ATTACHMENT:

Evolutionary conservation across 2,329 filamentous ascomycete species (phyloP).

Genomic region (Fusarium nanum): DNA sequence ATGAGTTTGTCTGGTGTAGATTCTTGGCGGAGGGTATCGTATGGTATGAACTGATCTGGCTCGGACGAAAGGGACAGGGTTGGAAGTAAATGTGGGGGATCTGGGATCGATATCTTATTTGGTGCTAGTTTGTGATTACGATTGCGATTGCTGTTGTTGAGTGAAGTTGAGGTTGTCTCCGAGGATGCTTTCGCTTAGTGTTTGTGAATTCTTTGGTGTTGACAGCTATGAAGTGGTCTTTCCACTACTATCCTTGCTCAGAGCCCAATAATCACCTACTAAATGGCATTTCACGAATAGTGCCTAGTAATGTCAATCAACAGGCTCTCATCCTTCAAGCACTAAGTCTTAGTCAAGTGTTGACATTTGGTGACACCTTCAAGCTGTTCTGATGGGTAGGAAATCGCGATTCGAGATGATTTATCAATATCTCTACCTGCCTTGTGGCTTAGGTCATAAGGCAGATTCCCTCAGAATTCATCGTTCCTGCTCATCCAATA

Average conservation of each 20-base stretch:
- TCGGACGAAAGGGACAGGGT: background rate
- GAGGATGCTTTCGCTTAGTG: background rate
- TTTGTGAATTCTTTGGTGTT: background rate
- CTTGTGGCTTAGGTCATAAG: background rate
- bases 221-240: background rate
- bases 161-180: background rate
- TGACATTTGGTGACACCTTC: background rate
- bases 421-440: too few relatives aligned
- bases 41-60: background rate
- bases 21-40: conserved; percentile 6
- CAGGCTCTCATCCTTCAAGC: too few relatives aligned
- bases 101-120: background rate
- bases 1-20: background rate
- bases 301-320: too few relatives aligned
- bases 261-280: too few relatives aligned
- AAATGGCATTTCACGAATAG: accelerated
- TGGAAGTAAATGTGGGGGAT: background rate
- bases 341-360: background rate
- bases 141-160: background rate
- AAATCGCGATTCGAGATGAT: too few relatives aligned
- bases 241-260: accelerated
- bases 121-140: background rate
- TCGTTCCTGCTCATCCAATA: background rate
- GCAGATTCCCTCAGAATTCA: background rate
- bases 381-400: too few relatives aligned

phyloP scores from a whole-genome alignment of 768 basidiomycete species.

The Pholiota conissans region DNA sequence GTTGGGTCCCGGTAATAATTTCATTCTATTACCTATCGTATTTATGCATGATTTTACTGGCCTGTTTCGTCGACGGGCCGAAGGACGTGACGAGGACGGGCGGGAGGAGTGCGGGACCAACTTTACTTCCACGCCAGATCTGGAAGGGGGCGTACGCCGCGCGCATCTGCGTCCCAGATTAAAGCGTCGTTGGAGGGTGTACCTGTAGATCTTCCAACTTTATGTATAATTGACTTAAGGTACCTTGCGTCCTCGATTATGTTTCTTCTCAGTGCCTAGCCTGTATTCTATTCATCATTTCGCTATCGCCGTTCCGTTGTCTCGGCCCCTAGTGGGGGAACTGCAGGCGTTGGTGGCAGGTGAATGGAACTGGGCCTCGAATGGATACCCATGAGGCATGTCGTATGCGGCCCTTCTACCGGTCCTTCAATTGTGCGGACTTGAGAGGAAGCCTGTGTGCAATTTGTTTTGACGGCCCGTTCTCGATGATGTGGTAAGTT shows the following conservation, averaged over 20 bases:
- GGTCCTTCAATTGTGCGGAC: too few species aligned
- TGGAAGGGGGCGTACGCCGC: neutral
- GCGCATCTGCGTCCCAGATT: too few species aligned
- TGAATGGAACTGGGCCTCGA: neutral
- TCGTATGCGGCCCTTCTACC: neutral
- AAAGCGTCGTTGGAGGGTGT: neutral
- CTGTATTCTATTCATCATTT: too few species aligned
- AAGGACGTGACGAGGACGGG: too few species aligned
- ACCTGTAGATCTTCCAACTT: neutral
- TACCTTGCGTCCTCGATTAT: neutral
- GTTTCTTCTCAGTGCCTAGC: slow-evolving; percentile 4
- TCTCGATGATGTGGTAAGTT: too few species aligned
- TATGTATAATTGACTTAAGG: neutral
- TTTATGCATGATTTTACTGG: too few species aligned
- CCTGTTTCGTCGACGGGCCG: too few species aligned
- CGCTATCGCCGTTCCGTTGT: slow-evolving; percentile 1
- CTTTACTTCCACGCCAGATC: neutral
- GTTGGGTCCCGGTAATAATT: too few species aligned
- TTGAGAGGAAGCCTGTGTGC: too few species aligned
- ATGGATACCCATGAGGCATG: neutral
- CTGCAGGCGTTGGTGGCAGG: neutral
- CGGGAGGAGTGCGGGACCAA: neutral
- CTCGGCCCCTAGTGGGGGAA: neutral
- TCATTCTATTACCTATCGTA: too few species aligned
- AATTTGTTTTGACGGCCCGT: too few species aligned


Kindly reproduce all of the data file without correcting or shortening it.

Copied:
Evolutionary conservation across 2,329 filamentous ascomycete species (phyloP).

Genomic region (Fusarium nanum): DNA sequence ATGAGTTTGTCTGGTGTAGATTCTTGGCGGAGGGTATCGTATGGTATGAACTGATCTGGCTCGGACGAAAGGGACAGGGTTGGAAGTAAATGTGGGGGATCTGGGATCGATATCTTATTTGGTGCTAGTTTGTGATTACGATTGCGATTGCTGTTGTTGAGTGAAGTTGAGGTTGTCTCCGAGGATGCTTTCGCTTAGTGTTTGTGAATTCTTTGGTGTTGACAGCTATGAAGTGGTCTTTCCACTACTATCCTTGCTCAGAGCCCAATAATCACCTACTAAATGGCATTTCACGAATAGTGCCTAGTAATGTCAATCAACAGGCTCTCATCCTTCAAGCACTAAGTCTTAGTCAAGTGTTGACATTTGGTGACACCTTCAAGCTGTTCTGATGGGTAGGAAATCGCGATTCGAGATGATTTATCAATATCTCTACCTGCCTTGTGGCTTAGGTCATAAGGCAGATTCCCTCAGAATTCATCGTTCCTGCTCATCCAATA

Average conservation of each 20-base stretch:
- TCGGACGAAAGGGACAGGGT: background rate
- GAGGATGCTTTCGCTTAGTG: background rate
- TTTGTGAATTCTTTGGTGTT: background rate
- CTTGTGGCTTAGGTCATAAG: background rate
- bases 221-240: background rate
- bases 161-180: background rate
- TGACATTTGGTGACACCTTC: background rate
- bases 421-440: too few relatives aligned
- bases 41-60: background rate
- bases 21-40: conserved; percentile 6
- CAGGCTCTCATCCTTCAAGC: too few relatives aligned
- bases 101-120: background rate
- bases 1-20: background rate
- bases 301-320: too few relatives aligned
- bases 261-280: too few relatives aligned
- AAATGGCATTTCACGAATAG: accelerated
- TGGAAGTAAATGTGGGGGAT: background rate
- bases 341-360: background rate
- bases 141-160: background rate
- AAATCGCGATTCGAGATGAT: too few relatives aligned
- bases 241-260: accelerated
- bases 121-140: background rate
- TCGTTCCTGCTCATCCAATA: background rate
- GCAGATTCCCTCAGAATTCA: background rate
- bases 381-400: too few relatives aligned

phyloP scores from a whole-genome alignment of 768 basidiomycete species.

The Pholiota conissans region DNA sequence GTTGGGTCCCGGTAATAATTTCATTCTATTACCTATCGTATTTATGCATGATTTTACTGGCCTGTTTCGTCGACGGGCCGAAGGACGTGACGAGGACGGGCGGGAGGAGTGCGGGACCAACTTTACTTCCACGCCAGATCTGGAAGGGGGCGTACGCCGCGCGCATCTGCGTCCCAGATTAAAGCGTCGTTGGAGGGTGTACCTGTAGATCTTCCAACTTTATGTATAATTGACTTAAGGTACCTTGCGTCCTCGATTATGTTTCTTCTCAGTGCCTAGCCTGTATTCTATTCATCATTTCGCTATCGCCGTTCCGTTGTCTCGGCCCCTAGTGGGGGAACTGCAGGCGTTGGTGGCAGGTGAATGGAACTGGGCCTCGAATGGATACCCATGAGGCATGTCGTATGCGGCCCTTCTACCGGTCCTTCAATTGTGCGGACTTGAGAGGAAGCCTGTGTGCAATTTGTTTTGACGGCCCGTTCTCGATGATGTGGTAAGTT shows the following conservation, averaged over 20 bases:
- GGTCCTTCAATTGTGCGGAC: too few species aligned
- TGGAAGGGGGCGTACGCCGC: neutral
- GCGCATCTGCGTCCCAGATT: too few species aligned
- TGAATGGAACTGGGCCTCGA: neutral
- TCGTATGCGGCCCTTCTACC: neutral
- AAAGCGTCGTTGGAGGGTGT: neutral
- CTGTATTCTATTCATCATTT: too few species aligned
- AAGGACGTGACGAGGACGGG: too few species aligned
- ACCTGTAGATCTTCCAACTT: neutral
- TACCTTGCGTCCTCGATTAT: neutral
- GTTTCTTCTCAGTGCCTAGC: slow-evolving; percentile 4
- TCTCGATGATGTGGTAAGTT: too few species aligned
- TATGTATAATTGACTTAAGG: neutral
- TTTATGCATGATTTTACTGG: too few species aligned
- CCTGTTTCGTCGACGGGCCG: too few species aligned
- CGCTATCGCCGTTCCGTTGT: slow-evolving; percentile 1
- CTTTACTTCCACGCCAGATC: neutral
- GTTGGGTCCCGGTAATAATT: too few species aligned
- TTGAGAGGAAGCCTGTGTGC: too few species aligned
- ATGGATACCCATGAGGCATG: neutral
- CTGCAGGCGTTGGTGGCAGG: neutral
- CGGGAGGAGTGCGGGACCAA: neutral
- CTCGGCCCCTAGTGGGGGAA: neutral
- TCATTCTATTACCTATCGTA: too few species aligned
- AATTTGTTTTGACGGCCCGT: too few species aligned